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The National Institute of Standards and Technology (NIST) laboratory in Gaithersburg, Md., is undergoing a special inspection by the Nuclear Regulatory Commission after a worker may have been exposed to nuclear contamination.

A five-member NRC team began its inspection on Sept. 26 after a glass ampule containing americium-241 —a radioactive substance — broke in the lab on Aug. 18. A worker was potentially exposed to radioactive contamination, as were a storage area and lab surfaces. A NIST spokeswoman says the employee was treated at a local hospital and released, and "received appropriate medical attention" based on guidance from radiation exposure care specialists.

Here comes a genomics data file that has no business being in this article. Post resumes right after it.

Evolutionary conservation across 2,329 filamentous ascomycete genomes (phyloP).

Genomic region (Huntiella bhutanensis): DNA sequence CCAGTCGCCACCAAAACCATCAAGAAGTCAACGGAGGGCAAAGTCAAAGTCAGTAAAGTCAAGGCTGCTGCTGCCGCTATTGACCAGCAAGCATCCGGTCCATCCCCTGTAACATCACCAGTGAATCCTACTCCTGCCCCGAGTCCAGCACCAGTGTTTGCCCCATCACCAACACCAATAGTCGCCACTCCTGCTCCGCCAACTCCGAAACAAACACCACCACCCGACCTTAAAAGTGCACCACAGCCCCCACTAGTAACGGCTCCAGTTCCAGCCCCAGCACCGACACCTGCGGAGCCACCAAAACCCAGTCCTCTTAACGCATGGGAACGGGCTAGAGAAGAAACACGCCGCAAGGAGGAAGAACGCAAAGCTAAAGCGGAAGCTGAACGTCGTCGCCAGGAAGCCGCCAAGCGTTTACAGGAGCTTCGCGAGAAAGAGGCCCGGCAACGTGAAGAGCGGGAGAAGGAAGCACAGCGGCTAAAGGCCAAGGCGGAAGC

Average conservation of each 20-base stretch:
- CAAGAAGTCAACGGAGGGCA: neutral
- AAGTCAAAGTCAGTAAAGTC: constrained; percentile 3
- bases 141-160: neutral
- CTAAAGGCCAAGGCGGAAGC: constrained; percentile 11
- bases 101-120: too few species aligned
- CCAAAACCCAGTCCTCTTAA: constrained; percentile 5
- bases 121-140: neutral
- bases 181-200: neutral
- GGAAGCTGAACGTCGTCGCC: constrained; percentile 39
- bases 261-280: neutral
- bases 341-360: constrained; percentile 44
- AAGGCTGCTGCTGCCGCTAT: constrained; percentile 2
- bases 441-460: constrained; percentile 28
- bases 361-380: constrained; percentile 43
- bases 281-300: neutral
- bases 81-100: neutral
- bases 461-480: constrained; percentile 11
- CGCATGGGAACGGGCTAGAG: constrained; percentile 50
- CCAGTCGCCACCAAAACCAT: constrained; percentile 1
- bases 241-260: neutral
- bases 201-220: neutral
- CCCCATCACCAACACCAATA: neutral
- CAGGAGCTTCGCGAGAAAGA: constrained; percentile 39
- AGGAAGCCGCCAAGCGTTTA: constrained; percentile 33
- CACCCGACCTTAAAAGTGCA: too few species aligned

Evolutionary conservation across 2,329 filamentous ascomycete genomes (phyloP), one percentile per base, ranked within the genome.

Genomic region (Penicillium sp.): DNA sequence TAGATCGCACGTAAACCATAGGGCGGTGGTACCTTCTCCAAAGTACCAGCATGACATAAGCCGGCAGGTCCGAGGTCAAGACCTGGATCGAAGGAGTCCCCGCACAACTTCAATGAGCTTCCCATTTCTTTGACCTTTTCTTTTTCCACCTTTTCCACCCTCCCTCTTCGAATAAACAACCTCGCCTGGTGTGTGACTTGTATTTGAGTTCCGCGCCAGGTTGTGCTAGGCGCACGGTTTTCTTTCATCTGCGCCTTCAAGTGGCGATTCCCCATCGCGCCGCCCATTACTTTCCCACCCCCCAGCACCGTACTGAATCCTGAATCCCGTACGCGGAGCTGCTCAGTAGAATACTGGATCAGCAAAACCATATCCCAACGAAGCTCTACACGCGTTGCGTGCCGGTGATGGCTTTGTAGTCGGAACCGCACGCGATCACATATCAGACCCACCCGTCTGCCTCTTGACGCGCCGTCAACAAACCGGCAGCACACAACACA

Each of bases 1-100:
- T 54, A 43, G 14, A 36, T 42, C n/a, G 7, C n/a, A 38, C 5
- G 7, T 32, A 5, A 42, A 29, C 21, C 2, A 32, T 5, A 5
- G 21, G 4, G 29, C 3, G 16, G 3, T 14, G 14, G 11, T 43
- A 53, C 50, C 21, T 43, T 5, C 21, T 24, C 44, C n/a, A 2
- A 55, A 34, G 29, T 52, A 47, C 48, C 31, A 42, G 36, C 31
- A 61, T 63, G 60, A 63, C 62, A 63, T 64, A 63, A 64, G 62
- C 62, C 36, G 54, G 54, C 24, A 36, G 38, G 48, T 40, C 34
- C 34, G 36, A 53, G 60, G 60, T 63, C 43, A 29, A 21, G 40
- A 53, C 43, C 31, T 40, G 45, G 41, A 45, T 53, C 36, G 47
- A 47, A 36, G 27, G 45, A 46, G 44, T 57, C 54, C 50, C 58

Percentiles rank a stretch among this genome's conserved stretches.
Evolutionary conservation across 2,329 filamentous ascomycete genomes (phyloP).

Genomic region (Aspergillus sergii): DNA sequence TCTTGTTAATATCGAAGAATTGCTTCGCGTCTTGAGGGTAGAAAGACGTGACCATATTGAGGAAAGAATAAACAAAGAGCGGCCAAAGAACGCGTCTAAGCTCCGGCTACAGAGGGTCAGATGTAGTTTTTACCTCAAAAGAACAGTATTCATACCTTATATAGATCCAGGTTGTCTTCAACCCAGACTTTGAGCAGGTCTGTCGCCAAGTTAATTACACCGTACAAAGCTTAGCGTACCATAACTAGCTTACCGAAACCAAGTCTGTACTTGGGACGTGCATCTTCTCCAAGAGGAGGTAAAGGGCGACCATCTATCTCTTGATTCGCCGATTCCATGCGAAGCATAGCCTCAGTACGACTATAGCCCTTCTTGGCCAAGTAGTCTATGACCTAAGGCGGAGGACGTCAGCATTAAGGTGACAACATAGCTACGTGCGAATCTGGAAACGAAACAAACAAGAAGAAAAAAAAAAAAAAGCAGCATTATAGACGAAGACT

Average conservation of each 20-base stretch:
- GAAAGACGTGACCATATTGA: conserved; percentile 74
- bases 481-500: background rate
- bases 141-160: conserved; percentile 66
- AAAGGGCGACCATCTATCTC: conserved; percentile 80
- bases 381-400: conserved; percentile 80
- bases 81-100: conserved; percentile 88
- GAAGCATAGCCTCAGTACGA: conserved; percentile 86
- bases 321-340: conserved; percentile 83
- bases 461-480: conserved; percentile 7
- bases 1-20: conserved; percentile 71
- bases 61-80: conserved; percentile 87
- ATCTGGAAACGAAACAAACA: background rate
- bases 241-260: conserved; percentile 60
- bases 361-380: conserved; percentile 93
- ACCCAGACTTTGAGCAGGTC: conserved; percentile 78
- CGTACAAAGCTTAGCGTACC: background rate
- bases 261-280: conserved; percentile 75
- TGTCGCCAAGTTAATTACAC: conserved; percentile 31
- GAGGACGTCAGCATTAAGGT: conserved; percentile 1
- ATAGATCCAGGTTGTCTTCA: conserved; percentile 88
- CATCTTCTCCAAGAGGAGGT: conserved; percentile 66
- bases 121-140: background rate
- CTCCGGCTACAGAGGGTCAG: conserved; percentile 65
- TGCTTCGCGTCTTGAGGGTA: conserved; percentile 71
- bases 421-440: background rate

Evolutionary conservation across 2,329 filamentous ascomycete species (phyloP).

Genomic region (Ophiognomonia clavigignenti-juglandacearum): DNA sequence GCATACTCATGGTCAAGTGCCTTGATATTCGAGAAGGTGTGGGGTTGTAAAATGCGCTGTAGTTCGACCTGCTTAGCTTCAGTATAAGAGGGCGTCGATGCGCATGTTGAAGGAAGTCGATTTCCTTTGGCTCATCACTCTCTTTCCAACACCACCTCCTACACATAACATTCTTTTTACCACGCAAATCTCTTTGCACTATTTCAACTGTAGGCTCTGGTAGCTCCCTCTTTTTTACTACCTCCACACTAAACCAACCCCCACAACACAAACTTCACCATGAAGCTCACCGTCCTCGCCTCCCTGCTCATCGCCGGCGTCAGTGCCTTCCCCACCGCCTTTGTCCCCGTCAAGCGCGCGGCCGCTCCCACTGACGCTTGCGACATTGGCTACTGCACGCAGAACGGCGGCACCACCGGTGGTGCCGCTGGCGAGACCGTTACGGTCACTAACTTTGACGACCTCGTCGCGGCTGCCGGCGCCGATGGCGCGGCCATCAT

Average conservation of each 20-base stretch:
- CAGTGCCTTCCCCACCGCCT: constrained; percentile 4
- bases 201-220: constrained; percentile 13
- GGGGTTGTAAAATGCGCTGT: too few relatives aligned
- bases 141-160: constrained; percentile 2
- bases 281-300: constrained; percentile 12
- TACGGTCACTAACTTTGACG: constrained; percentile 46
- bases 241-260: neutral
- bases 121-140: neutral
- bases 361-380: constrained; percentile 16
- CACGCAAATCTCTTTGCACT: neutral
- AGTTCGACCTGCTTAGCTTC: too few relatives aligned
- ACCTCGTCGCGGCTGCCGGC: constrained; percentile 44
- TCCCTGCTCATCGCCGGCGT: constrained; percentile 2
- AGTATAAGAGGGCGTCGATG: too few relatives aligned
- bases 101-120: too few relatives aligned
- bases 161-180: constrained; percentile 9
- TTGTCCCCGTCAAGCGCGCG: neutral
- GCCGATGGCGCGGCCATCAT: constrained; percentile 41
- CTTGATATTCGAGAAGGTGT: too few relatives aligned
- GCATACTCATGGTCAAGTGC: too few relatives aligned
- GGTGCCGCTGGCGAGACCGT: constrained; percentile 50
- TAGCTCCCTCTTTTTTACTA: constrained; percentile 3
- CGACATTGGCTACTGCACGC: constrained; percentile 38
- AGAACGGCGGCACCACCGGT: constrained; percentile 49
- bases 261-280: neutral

Testing indicated that the employee may have received a dose of radiation that exceeded NRC annual occupational limits. The employee is undergoing additional testing so that the actual dose can be determined, and a report will be issued within 45 days following completion of the review.

An NRC spokesman stated that, while the employee should not expect to see any immediate health effects, the chances for developing cancer during their lifetime “marginally increases” as a result of the nuclear exposure.

The NRC said that its inspectors have been gathering information related to the event since it was reported to the agency on Aug. 19. Two NRC inspectors were sent to the facility on Sept. 13.

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